A Lesson Learned: Play faster, play better

By Christopher Hawkins, PGA
Published on

Right now, one of the 'hot topics' in the golf world is pace of play - as it should be. But for all the talk about "Tee It Forward", "Time for Nine" and "While We're Young" (all great programs) - nothing makes golfers walk a little faster and get their rounds in quicker than the threat of bad weather or losing daylight.

So it didn't really surprise me when the Tour was able to finish on Sunday despite the last group not teeing off until after 5 pm and the sun scheduled to set around 8:30. It's not ideal but as the commercial says, "these guys are good." And if they (and the Tour) want to avoid a Monday finish, the reclubbing and extra reads don't appear near as often.

Of course, pace of play is never about one group. No matter how aware you are of playing faster, you can only go as fast as they group ahead of you. Isn't it amazing how they played faster too (again, no one likes the early Monday wake up to come back to play just a hole or two.) And at the local course, it's quite understandable that when you pay for 18 (or 9), you'd like to get your money's worth.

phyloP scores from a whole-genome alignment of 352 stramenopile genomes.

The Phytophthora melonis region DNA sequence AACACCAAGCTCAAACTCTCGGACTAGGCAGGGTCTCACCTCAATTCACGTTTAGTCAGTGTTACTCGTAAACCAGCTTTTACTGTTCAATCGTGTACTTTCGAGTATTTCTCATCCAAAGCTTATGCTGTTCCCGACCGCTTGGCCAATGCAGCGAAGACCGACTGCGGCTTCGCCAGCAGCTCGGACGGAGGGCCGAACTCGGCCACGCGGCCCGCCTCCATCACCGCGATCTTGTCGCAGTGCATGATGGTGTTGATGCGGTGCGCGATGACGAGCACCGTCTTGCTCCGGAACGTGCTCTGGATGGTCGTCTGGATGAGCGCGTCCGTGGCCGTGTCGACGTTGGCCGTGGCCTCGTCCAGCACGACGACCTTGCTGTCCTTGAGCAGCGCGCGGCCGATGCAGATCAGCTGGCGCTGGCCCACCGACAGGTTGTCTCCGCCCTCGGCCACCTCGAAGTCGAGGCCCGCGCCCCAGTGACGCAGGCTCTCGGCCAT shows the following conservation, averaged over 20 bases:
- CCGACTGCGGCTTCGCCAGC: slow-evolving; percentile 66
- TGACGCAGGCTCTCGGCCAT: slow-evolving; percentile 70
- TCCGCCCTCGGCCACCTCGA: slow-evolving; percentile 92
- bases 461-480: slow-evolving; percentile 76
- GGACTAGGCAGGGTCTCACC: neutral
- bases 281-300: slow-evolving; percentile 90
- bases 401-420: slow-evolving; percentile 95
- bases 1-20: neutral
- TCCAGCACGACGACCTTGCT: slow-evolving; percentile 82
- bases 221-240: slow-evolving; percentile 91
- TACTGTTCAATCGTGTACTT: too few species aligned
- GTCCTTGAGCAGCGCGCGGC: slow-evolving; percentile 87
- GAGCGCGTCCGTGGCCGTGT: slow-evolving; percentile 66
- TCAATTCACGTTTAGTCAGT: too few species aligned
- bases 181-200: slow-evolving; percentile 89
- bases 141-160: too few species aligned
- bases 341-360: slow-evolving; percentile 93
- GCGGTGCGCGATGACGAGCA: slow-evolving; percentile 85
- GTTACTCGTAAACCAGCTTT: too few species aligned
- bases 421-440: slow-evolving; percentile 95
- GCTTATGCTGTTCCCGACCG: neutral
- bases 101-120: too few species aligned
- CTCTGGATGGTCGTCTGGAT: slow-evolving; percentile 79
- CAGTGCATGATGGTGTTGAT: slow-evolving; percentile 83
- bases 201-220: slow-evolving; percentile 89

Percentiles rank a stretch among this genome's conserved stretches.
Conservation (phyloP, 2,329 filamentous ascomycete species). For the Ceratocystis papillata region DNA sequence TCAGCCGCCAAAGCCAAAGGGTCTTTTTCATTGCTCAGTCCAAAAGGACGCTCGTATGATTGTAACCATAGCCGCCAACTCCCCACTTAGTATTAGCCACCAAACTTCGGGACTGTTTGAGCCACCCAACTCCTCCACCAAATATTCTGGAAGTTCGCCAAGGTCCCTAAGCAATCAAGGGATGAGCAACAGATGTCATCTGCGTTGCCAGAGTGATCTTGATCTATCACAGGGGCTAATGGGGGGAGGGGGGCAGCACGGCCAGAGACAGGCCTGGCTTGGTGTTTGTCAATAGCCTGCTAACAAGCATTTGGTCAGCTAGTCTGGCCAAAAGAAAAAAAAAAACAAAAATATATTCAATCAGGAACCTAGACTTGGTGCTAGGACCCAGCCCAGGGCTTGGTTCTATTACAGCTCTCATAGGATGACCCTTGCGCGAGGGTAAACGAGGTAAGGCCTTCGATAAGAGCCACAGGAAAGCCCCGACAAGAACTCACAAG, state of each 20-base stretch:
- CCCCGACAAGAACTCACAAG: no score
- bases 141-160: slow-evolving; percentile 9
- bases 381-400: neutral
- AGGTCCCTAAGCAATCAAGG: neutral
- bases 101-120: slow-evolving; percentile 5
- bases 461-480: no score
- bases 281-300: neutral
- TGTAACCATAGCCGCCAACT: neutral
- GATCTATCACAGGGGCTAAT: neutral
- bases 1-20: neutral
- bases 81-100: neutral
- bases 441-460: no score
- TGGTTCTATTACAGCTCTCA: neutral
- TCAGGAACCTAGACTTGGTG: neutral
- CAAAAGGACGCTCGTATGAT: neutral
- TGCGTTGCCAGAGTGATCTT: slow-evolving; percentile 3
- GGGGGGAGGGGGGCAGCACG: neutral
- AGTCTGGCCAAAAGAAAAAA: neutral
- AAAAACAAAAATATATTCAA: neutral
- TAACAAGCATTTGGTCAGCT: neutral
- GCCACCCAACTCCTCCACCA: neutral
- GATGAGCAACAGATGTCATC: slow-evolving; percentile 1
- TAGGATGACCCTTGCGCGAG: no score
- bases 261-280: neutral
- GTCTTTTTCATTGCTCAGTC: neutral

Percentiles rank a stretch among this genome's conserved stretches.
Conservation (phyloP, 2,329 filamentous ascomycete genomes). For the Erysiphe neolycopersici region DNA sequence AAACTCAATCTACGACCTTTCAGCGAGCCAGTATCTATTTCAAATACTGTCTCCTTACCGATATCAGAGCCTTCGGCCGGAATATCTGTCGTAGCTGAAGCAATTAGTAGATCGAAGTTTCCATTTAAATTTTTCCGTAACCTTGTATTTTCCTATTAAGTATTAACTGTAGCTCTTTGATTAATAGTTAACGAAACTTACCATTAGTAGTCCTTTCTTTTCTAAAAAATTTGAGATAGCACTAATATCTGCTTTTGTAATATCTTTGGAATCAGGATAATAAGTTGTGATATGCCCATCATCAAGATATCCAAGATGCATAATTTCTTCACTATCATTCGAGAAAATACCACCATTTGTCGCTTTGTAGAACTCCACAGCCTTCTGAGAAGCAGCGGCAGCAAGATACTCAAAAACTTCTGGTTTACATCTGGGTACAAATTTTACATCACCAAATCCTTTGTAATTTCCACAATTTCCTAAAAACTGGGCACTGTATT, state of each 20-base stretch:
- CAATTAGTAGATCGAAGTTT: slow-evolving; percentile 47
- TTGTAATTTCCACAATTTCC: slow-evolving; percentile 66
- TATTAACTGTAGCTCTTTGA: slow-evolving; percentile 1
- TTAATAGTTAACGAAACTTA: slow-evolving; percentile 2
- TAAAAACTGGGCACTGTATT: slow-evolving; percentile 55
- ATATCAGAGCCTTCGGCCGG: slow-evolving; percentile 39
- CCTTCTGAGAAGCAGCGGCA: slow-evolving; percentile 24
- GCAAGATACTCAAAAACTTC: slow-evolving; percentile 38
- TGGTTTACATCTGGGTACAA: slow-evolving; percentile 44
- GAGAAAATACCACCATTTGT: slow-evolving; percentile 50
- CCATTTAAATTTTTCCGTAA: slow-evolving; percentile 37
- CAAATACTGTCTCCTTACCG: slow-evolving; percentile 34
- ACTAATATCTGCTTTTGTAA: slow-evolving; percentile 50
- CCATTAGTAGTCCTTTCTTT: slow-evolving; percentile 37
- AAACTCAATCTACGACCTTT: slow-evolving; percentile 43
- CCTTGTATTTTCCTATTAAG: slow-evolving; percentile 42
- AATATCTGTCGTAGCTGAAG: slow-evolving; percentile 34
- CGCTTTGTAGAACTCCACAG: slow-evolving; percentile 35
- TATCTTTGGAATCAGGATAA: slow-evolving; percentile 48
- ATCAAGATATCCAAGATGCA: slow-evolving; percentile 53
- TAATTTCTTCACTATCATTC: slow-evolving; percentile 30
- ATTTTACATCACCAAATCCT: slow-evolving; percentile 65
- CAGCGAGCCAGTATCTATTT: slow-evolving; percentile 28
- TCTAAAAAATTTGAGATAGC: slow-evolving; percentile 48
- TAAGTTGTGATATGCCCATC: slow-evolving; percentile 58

So this week's "A Lesson Learned" is a few simple tips to help you play well while playing faster.

* Playing faster does not mean swinging faster. Picking up the pace means everything that goes on between shots. Your swing tempo does not change.
* Keep your focus on your shot. Don't let the race against the sunset or coming rain distract you from your objective.
* Go through all your proper preparations and pre-shot routines. However, do them while your partner(s) are hititng their shots. When it's time for you to hit, you should be ready.
* Between shots; as you walk to your next shot, the cart or to the next tee, that is the time that a faster walk or even a jog might be in order.

I recently read the story about the foursome who played four rounds in four time zones - all in one day. Amazingly, as a foursome walking, they played each round in under two hours!

An added bonus is that when you spend less time looking at other golfers and what they are doing, and you spend that time focusing on your game and your pace of play, you will be surprised at how much better you tend to play.

Obviously, we can't have a setting sun or a looming deadline on every group on every course, but the lessons learned from golfers when they are looking at time issues can apply for all of us for all our rounds.

Christopher Hawkins is a PGA instructor at John A. White Golf Course in Atlanta, GA. You can follow him on twitter at @chrishawkinsPGA